My first attempt at creating a web site started with Homestead.com back in 1999. I was in high school then, and the Dot-com Bubble was still growing. Homestead, like all early web hosting providers, was a shared web hosting service. This meant that users had very little control over what could be done with the web site. Even web hosts that targeted the tech-savvy web developer had their limitations. The machines powering these web sites ran a single operating system instance and provided only the most common services: web server, FTP, and perhaps CGI-Perl, PHP, or MySQL.
The shared hosting market has undoubtedly matured since then. Many web hosts now provide a plethora of services — anything from SSH access to automated push-button installation of web applications. But the shared web hosting paradigm still restricts web developers in many ways.
On the other end of spectrum is dedicated web hosting. This gives users complete control over the machine. Users can choose which operating system to install and what applications and services to support. But this flexibility comes with a significantly higher price tag than shared hosting. So, for many web developers, shared web hosting was the only affordable option.
Fortunately, things have changed since then. Many web hosts now also provide virtual private server (VPS) hosting. This can be best explained as a hybrid of shared and dedicated web hosting. It provides the freedom of a dedicated web host, with the economies of scale of a shared web host. The availability of this newer service comes from innovations in virtualization technology. This allows machines to run multiple instances of an operating system, with complete control over distribution of computing resources.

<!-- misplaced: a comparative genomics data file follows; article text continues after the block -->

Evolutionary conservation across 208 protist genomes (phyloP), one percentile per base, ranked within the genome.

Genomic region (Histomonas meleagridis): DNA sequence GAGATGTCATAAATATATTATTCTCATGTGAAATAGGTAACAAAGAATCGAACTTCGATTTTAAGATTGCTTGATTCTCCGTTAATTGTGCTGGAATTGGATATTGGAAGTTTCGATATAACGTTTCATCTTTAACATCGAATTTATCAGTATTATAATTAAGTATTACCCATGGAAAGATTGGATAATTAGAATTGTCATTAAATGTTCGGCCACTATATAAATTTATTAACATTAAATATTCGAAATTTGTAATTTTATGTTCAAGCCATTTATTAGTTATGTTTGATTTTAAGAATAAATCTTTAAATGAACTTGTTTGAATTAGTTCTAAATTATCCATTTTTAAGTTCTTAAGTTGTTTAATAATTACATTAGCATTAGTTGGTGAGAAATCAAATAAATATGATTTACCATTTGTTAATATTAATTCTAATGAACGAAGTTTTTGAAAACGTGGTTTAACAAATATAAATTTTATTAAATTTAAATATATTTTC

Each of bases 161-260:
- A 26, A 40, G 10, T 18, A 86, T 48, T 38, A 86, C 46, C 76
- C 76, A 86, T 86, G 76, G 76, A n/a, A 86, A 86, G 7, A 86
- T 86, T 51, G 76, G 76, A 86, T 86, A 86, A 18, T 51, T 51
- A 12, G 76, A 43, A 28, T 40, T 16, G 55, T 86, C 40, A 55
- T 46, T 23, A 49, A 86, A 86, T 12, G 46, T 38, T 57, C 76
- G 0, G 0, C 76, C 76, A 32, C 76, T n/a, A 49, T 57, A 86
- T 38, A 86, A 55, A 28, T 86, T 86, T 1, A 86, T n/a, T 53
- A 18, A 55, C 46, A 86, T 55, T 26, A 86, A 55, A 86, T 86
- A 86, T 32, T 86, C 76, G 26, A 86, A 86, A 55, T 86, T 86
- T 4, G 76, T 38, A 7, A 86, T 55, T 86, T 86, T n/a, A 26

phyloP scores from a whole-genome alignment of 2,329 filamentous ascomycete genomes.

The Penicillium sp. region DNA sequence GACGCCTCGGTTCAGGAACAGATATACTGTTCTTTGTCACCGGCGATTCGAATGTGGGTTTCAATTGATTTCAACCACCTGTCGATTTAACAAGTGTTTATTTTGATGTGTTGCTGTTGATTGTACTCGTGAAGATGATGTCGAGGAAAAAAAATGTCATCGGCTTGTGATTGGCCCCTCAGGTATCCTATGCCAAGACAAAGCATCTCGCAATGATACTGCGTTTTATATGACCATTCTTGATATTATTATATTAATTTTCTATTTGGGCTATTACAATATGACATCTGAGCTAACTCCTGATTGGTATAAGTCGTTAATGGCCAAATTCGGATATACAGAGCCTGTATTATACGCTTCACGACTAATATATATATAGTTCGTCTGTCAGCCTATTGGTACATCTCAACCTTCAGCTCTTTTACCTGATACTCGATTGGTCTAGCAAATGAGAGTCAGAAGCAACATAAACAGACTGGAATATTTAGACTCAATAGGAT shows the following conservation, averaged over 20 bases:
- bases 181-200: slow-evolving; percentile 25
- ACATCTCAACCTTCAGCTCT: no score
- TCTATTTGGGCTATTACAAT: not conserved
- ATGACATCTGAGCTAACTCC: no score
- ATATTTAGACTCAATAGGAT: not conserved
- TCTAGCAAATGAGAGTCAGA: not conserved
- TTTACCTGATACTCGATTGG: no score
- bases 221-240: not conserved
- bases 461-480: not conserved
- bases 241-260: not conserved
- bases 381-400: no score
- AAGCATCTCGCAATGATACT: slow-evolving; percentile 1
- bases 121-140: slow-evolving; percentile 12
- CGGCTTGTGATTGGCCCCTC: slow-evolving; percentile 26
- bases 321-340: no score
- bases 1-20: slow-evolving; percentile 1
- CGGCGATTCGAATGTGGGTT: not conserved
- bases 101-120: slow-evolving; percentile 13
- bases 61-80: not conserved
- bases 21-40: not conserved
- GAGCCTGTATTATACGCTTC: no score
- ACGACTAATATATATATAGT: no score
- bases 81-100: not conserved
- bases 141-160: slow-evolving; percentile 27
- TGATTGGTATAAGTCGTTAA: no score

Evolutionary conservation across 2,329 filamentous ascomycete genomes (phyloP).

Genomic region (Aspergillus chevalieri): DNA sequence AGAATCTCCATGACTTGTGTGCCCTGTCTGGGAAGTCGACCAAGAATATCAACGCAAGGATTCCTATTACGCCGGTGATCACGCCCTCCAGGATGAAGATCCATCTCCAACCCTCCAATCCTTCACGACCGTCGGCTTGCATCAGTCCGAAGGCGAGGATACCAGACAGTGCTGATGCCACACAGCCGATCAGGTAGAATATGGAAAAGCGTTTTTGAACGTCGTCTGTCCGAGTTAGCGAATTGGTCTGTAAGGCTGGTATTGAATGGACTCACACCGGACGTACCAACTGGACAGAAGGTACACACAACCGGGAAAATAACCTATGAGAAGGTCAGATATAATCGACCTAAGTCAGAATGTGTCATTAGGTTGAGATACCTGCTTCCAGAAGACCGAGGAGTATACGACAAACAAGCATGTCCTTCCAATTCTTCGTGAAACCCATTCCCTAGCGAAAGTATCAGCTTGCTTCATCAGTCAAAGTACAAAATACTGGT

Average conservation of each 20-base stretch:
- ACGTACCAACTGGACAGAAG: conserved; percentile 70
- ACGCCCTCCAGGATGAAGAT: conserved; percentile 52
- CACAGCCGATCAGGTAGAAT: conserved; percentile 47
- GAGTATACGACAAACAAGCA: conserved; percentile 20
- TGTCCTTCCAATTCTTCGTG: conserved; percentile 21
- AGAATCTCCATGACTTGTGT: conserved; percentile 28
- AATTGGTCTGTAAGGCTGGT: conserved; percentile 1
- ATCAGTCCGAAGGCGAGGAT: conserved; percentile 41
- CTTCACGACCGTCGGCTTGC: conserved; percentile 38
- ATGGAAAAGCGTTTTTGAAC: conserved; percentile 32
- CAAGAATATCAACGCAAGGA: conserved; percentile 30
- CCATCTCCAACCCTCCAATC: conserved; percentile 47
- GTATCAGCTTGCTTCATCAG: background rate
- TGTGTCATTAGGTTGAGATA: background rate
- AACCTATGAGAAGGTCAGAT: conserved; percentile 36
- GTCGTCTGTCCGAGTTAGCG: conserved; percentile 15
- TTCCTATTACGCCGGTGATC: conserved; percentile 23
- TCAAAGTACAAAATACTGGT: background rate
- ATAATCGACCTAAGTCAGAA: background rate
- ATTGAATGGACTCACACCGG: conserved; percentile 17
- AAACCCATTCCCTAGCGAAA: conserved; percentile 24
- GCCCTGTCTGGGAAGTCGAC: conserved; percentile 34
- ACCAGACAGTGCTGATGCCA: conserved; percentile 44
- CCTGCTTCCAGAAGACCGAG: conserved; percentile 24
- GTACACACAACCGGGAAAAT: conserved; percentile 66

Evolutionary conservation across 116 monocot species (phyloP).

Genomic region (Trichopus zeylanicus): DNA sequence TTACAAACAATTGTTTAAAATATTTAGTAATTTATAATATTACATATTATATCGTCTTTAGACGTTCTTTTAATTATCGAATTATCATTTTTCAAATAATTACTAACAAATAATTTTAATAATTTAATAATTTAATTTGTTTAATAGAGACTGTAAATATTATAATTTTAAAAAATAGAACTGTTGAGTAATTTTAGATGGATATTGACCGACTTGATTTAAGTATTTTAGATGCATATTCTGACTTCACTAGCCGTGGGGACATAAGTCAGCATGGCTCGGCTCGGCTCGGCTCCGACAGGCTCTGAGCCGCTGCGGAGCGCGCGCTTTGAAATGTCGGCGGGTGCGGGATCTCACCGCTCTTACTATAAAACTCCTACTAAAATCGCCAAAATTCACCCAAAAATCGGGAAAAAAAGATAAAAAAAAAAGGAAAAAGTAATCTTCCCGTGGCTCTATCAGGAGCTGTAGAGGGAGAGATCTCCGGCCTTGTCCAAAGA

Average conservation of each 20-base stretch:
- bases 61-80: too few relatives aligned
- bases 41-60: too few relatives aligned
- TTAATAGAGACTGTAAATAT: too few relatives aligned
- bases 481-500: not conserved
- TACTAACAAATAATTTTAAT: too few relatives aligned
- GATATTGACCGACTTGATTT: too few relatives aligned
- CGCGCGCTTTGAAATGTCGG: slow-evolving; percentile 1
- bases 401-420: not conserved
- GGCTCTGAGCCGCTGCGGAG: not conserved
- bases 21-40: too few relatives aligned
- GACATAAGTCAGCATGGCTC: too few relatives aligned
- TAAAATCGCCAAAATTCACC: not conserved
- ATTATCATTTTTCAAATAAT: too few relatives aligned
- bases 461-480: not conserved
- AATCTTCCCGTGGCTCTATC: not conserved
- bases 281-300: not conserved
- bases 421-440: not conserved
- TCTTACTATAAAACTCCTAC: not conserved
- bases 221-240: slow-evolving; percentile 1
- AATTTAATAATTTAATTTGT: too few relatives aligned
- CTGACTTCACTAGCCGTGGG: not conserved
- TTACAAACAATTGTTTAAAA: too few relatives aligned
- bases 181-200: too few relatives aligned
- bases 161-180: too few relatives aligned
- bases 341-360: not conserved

Until recently, I used a shared hosting service from Bluehost.com. Their services seemed sufficient for me at the time, but as I discovered the hard way, the shared hosting paradigm also exposes users to security risks. (Note that I did not link the URL, since I didn’t want readers to risk installation of malware by visiting the site).
I used to run a private Gallery installation on my web site, so family members could share photos. About a month ago, one of my relatives told me that her antivirus software warned her that my web site was distributing malware. Surprised, I logged in and verified this. It seems that someone hacked Bluehost.com and inserted malicious content everywhere. It wasn’t just my web site; even Bluehost.com’s control panel triggered a warning from my antivirus software.
So, I took a look around for a new web host and decided to give virtual private server hosting a try. I ended up going with a Rackspace Cloud Server. It was surprisingly affordable, since you only pay for what you use. And it has been very useful to have complete control over the web server. I would highly recommend this service for anyone who needs a little more control over their web site.
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Share your own thoughts or experiences on virtual private servers by leaving a comment. Know of a better service? Let me know.